Proverbial truisms typically go unchallenged, but an expression dating back to the sixteenth century has gone by the boards when its application is directed toward men’s footwear.
Historically, what men have worn on their feet has been basic, often dictated by comfort, durability and practicality. Long before Baskin-Robbins came along with 31 flavors that threatened the popularity of vanilla ice cream, women chose to go “hog wild” in the world of shoes, many of which are both uncomfortable and hazardous. Members of the fairer sex scoffed at the thought of being limited to only 31 choices.
But wait — dangers of going headlong in too many directions loom, because my intent is to suggest that men, too, are going to extremes in shoes. They are enhancing the probability that even though silk purses can’t be made of sows’ ears, shoes probably can be
In most instances, the admonition that something inherently ugly cannot be turned into something valuable seems to apply.
With Pandora’s box on men’s shoe design flung wide open, there’s a good chance that sows’ ears — as well as other animal parts and various other materials — now are utilized to turn out popular shoes for members of both sexes.
And there’s a good chance that such shoes may be pricey. If you don’t believe it, take a gander at the social media of your choice (if you so “gander”). There are big advertising pushes for all sorts of men’s footwear, some with wild patterns, designs, colors and features that leave our Oldsmobile-driving fathers’ heads spinning
During most if not all of my adult life, men have chosen lace-ups or loafers, brown or black. Boots didn’t change much, nor did what farmers called “brogans,” rugged leather boots that originated about the same time early writings disparaged the worth of sows’ ears.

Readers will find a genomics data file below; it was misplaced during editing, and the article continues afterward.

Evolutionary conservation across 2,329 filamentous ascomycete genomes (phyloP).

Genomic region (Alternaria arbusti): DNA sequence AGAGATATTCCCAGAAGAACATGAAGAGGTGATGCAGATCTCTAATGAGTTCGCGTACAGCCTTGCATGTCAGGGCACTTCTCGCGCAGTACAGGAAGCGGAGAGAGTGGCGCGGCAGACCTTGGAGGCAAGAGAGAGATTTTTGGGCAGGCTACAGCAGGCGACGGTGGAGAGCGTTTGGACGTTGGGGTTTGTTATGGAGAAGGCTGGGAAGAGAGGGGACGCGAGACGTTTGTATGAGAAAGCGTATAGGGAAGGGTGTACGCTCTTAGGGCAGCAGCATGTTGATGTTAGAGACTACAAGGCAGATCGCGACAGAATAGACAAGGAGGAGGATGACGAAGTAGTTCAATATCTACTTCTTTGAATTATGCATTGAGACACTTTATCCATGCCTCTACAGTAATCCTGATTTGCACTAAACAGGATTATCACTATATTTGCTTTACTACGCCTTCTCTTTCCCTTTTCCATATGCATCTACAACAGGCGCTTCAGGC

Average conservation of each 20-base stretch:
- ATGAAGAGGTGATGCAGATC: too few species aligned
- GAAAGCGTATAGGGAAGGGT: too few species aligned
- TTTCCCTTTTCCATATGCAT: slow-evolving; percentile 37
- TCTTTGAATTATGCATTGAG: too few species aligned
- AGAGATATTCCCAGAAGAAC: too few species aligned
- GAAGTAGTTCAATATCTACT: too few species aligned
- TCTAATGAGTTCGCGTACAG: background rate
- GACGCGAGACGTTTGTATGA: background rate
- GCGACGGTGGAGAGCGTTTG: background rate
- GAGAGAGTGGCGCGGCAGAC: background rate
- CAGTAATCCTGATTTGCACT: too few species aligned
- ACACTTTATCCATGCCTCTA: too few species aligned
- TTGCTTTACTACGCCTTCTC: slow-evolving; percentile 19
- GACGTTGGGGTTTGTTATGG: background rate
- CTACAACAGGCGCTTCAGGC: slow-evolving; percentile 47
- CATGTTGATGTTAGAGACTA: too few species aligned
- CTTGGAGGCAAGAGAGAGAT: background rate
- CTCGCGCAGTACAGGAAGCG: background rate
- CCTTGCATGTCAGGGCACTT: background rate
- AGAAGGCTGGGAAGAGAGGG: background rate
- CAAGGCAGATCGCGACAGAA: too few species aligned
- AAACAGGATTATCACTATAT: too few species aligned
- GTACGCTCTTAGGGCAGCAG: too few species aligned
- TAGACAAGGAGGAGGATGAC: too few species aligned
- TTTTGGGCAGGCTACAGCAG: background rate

Folks who agree that men’s shoe choices have expanded greatly may wonder why. Or, why not?
The simplest choice would be to blame it on COVID-19. I’ll not do that; instead, I’m blaming it on professional men’s sports
I’ll narrow the focus to football and basketball, sports whose games light up television screens regularly.
The National Football and Basketball Leagues have historically dictated what can be worn by participants. (I know. Here lately, rules on “uniform messaging” have been loosened.)
However, if the leagues ever had rules concerning footwear, they have not been enforced. This tells me that companies turning out athletic shoes have strong votes in determining what is acceptable. Since the NBA games are now “in session,” I’ll cite a current example of what I’d call deviation from the norm. I’m citing Dallas Maverick phenom Luka Doncic, whose tennis shoes (growing up, we called ‘em “tenny” shoes) are often of a rich rose hue
Others favor similarly gaudy colors. Pro athletes are flexing both muscles and influence. Surely, team owners are scratching their heads, wondering what apparel deviations are next to be requested by a bunch of spoiled superstars.
’Tis a puzzlement, of course.
Life goes on, the world changes and we shift with it, or squirm. The older we get, the more we squirm
For the smattering of us who grew up listening to kids’ radio programming, we painted mind pictures of voices and sounds emitting from that remarkable entertainment device.
In a much less impactful way, our radio heroes affected choices made by children and/or their parents.
We were urged to consider limited choices of cereal, often to claim the “magic decoder ring” or some other item contained in the boxes. Sometimes we completed coupons printed thereon
Come to think of it, even those shows concentrating on Saturday morning kids’ audiences may have provided the first advertising push I recall for children’s footwear.
Sponsors included “Buster Brown Shoes,” and the short appeal included an appeal from Buster Brown himself. Here’s the way it went: “My name’s Buster Brown. I live in a shoe. (Insert dog bark) That’s my dog, Tige. He lives in there, too.”
Life was simpler then
Dr. Newbury is a long-time public speaker and university president who writes weekly. Email: firstname.lastname@example.org. Phone: 817-447-3872. Facebook: Don Newbury. Twitter: @donnewbury.